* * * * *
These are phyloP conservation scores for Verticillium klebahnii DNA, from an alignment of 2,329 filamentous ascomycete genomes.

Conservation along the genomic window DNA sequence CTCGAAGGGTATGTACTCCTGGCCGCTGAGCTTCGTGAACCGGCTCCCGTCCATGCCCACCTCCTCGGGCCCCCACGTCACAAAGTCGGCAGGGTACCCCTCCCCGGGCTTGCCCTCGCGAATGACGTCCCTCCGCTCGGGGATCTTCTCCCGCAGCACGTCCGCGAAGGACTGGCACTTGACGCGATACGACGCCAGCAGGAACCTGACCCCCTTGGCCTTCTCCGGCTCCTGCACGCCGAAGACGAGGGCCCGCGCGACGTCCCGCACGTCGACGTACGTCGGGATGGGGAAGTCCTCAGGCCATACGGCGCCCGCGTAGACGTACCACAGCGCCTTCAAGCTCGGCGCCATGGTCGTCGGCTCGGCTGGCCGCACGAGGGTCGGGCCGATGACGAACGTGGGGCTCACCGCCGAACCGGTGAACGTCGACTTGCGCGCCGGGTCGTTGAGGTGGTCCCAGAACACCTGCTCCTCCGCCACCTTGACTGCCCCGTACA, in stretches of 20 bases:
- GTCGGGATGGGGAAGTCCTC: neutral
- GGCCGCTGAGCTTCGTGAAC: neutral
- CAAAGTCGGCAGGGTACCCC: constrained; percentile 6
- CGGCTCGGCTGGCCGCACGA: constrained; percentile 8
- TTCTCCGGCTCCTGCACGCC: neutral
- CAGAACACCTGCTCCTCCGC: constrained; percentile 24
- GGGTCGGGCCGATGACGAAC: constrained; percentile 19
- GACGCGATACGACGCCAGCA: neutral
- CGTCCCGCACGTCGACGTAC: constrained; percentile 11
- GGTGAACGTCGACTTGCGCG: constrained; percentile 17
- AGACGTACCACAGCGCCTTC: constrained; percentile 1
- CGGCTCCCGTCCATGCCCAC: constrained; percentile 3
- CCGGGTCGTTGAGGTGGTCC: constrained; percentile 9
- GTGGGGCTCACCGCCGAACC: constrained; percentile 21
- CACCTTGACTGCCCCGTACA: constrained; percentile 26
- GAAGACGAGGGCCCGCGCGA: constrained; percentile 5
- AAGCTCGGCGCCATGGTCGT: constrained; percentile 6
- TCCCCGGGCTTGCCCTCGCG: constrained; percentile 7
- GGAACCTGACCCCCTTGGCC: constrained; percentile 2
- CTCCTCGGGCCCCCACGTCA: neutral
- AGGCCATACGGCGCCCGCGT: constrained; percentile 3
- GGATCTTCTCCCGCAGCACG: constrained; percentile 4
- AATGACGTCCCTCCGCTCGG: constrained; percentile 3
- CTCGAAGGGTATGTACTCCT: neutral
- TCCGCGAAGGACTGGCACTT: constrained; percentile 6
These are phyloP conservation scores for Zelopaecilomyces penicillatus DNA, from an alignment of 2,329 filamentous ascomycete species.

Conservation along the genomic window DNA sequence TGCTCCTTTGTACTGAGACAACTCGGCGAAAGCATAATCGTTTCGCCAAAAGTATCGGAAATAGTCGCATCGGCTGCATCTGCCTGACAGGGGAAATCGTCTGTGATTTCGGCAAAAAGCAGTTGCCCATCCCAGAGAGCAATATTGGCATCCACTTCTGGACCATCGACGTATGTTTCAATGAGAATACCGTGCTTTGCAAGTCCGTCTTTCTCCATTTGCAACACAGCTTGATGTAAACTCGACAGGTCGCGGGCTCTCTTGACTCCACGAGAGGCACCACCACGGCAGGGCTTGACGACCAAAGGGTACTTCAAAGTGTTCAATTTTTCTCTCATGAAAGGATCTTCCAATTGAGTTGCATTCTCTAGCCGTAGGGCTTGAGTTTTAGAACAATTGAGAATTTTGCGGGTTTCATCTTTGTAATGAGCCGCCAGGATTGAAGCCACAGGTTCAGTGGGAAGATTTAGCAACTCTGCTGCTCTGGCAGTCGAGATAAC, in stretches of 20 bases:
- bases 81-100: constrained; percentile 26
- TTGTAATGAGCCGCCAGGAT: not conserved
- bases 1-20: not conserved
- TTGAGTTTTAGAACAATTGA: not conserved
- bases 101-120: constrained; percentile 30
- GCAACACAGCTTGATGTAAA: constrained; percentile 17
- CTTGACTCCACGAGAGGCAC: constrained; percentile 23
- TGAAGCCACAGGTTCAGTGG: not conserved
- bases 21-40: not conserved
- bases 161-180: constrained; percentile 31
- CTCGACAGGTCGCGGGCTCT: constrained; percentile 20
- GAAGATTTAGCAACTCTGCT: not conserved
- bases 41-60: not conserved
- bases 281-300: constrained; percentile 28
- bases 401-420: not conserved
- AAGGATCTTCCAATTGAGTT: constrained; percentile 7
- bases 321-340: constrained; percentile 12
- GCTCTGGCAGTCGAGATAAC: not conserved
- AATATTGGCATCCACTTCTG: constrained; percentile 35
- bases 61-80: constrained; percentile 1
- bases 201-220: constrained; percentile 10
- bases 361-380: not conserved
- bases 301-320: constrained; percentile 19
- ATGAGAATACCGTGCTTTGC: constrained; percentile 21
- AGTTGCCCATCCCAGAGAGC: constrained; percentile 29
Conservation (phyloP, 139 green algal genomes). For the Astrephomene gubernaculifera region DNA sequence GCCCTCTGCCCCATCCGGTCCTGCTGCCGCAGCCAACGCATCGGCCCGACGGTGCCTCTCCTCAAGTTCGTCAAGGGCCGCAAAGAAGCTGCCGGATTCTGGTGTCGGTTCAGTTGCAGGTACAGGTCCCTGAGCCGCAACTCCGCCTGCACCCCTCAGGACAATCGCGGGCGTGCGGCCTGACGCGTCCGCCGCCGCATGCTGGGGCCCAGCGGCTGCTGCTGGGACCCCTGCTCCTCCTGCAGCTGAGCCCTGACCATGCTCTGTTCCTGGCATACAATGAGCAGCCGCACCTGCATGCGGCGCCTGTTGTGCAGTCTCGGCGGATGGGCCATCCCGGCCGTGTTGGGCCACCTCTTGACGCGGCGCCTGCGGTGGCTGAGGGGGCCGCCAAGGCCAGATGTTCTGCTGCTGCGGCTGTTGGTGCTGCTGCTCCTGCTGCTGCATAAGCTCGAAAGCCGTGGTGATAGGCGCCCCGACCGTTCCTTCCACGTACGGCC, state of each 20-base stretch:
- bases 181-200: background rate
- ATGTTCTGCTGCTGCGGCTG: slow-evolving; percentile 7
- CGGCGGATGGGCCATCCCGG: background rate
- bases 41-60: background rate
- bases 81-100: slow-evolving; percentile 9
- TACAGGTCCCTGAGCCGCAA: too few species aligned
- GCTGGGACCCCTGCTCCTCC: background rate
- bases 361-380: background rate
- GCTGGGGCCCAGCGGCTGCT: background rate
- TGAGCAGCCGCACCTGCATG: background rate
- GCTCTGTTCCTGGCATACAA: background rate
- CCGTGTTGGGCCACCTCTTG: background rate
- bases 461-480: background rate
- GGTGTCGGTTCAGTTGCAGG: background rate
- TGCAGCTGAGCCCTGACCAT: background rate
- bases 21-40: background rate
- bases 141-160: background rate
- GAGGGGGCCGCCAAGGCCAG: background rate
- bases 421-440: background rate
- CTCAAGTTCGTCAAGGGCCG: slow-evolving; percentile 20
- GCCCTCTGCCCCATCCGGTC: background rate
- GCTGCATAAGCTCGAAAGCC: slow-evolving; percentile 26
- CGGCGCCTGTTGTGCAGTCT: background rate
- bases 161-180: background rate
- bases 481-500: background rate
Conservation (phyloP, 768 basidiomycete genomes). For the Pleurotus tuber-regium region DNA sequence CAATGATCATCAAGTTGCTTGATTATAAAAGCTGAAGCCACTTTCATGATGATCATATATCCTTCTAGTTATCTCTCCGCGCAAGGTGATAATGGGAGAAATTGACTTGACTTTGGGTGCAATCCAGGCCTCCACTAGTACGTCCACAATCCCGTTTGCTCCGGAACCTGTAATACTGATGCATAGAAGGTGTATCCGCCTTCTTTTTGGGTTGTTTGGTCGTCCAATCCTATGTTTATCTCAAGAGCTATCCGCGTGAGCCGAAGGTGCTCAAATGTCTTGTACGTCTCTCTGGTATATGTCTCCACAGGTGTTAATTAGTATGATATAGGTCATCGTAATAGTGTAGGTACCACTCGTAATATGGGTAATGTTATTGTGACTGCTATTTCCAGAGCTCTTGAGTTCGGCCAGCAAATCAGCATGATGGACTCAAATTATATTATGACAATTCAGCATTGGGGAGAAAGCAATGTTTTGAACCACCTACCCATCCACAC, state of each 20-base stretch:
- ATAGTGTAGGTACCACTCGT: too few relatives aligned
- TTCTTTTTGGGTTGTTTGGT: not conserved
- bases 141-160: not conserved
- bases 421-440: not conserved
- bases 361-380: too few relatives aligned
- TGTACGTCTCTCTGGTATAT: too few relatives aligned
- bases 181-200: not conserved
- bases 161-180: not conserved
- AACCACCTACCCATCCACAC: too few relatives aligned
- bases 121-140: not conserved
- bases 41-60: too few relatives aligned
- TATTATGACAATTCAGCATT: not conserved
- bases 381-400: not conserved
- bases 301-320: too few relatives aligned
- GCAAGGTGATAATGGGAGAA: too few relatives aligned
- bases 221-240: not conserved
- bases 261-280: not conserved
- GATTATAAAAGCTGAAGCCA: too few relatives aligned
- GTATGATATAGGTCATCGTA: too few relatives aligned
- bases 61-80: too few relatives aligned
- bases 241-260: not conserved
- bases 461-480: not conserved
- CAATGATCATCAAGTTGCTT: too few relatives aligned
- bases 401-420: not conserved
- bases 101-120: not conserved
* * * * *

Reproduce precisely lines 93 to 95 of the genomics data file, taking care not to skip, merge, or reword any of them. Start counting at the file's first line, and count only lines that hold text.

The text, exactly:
- TATTATGACAATTCAGCATT: not conserved
- bases 381-400: not conserved
- bases 301-320: too few relatives aligned